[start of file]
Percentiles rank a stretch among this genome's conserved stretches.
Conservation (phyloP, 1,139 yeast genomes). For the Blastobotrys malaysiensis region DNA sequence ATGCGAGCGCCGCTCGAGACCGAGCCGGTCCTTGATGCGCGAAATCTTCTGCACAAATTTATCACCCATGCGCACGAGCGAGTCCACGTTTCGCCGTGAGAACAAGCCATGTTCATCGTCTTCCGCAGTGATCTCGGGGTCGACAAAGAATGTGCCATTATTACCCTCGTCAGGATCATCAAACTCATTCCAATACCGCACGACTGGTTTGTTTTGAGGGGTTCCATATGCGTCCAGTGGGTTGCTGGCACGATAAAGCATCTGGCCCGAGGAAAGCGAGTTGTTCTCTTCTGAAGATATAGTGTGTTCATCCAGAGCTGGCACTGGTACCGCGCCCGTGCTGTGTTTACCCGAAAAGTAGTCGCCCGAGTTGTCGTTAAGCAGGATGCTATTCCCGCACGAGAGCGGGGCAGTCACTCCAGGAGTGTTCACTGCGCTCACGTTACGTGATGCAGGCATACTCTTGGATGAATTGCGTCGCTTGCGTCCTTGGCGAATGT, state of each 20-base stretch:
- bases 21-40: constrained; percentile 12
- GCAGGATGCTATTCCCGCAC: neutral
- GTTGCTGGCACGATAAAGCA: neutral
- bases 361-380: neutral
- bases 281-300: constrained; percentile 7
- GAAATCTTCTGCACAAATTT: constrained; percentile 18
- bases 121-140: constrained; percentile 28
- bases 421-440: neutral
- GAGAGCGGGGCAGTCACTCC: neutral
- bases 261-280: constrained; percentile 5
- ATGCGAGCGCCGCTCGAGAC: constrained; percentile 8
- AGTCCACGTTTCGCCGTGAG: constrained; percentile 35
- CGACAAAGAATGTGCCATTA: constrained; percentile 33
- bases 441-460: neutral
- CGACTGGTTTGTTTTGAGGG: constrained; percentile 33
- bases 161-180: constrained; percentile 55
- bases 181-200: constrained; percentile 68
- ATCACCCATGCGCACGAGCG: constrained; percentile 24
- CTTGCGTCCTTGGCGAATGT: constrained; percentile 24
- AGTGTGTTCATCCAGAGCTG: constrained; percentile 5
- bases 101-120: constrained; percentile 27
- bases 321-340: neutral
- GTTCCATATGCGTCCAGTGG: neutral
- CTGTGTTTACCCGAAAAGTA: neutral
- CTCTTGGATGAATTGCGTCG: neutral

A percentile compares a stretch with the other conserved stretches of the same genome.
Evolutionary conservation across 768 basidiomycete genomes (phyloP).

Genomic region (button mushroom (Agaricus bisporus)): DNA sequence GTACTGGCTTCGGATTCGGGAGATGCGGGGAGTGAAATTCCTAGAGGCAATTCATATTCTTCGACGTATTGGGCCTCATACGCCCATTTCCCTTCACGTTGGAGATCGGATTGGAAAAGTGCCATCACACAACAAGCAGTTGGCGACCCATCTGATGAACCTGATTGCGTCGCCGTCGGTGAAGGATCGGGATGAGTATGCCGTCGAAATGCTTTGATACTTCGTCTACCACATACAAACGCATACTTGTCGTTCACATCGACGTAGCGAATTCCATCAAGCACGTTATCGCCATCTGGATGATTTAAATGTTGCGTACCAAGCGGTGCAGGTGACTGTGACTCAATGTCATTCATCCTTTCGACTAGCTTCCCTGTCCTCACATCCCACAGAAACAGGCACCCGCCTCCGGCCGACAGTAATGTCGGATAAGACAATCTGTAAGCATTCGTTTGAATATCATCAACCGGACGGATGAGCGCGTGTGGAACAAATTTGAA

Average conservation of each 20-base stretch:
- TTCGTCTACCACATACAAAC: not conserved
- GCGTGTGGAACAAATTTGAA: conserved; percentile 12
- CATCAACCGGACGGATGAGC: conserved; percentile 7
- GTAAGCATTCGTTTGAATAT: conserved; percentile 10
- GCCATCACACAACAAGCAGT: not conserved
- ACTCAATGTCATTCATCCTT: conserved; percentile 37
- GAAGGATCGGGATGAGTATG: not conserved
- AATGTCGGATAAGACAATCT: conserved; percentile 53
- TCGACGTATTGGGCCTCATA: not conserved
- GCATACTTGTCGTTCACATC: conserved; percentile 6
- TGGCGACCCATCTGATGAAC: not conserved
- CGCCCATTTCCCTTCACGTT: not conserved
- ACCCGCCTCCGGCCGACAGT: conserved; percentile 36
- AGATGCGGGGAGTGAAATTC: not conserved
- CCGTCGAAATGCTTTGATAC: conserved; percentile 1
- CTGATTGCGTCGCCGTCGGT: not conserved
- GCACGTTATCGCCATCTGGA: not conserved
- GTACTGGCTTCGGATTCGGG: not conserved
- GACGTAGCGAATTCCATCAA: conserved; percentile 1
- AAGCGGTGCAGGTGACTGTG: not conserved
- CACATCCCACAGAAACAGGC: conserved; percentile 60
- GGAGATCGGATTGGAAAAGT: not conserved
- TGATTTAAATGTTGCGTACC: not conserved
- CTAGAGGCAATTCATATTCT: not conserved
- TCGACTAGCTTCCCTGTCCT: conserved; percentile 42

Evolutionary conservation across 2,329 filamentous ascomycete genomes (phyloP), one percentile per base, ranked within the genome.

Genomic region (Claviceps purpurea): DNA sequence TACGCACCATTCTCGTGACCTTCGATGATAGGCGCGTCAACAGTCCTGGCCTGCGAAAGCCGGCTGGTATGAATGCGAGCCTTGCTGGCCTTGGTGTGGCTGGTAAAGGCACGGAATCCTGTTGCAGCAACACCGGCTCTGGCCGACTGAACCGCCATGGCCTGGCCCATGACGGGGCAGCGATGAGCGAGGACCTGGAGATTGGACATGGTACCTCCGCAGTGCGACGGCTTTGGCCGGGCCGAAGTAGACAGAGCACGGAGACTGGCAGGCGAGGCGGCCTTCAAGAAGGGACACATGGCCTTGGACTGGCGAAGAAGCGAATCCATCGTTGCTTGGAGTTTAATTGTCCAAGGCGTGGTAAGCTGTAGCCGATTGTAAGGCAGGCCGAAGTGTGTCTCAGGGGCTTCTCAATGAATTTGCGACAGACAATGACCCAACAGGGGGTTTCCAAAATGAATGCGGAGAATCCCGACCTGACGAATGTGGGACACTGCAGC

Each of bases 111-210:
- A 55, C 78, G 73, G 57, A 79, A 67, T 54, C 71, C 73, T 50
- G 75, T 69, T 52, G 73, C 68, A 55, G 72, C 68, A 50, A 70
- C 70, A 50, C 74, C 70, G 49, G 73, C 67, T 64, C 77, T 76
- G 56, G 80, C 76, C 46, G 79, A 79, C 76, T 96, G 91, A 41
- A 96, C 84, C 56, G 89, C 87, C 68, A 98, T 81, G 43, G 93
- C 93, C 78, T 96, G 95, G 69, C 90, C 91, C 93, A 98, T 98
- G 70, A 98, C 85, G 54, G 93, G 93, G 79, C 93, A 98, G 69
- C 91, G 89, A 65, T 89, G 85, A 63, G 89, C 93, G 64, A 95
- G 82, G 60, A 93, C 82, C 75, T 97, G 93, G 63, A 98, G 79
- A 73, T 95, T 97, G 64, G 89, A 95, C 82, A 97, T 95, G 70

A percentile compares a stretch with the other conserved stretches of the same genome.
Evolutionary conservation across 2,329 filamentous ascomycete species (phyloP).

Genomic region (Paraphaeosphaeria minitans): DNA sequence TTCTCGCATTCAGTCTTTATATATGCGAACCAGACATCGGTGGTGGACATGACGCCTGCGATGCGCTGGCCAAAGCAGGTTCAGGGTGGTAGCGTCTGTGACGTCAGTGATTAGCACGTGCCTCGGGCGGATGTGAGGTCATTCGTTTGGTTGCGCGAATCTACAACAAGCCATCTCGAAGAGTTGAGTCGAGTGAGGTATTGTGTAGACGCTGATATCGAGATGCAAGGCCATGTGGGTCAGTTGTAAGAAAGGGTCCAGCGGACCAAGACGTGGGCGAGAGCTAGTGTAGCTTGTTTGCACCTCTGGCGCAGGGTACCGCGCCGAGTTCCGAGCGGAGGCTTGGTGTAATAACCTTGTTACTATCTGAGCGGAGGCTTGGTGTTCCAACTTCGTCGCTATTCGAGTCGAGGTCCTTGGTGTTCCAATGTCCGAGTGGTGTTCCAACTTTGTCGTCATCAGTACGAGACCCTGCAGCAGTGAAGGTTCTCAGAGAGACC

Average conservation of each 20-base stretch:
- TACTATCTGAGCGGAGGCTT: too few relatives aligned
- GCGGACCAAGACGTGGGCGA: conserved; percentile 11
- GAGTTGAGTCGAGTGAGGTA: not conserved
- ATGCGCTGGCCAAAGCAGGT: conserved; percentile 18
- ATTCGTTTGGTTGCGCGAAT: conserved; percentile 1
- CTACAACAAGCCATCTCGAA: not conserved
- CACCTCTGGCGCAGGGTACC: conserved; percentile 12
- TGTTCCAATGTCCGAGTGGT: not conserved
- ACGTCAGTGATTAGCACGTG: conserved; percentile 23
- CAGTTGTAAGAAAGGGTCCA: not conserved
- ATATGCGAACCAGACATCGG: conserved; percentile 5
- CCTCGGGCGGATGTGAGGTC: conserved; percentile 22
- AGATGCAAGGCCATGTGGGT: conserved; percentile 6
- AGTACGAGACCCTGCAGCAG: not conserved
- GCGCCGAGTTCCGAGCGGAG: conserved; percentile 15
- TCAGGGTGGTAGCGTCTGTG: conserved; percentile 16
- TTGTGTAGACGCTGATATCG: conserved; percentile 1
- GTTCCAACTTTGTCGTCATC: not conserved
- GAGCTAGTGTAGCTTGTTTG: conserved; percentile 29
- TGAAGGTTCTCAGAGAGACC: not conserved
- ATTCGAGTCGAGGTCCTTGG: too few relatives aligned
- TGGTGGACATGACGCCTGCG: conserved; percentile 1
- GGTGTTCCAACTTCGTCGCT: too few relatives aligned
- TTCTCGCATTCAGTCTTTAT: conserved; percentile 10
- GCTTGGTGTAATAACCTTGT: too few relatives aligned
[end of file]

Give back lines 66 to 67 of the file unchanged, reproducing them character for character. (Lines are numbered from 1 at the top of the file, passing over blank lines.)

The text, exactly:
- G 70, A 98, C 85, G 54, G 93, G 93, G 79, C 93, A 98, G 69
- C 91, G 89, A 65, T 89, G 85, A 63, G 89, C 93, G 64, A 95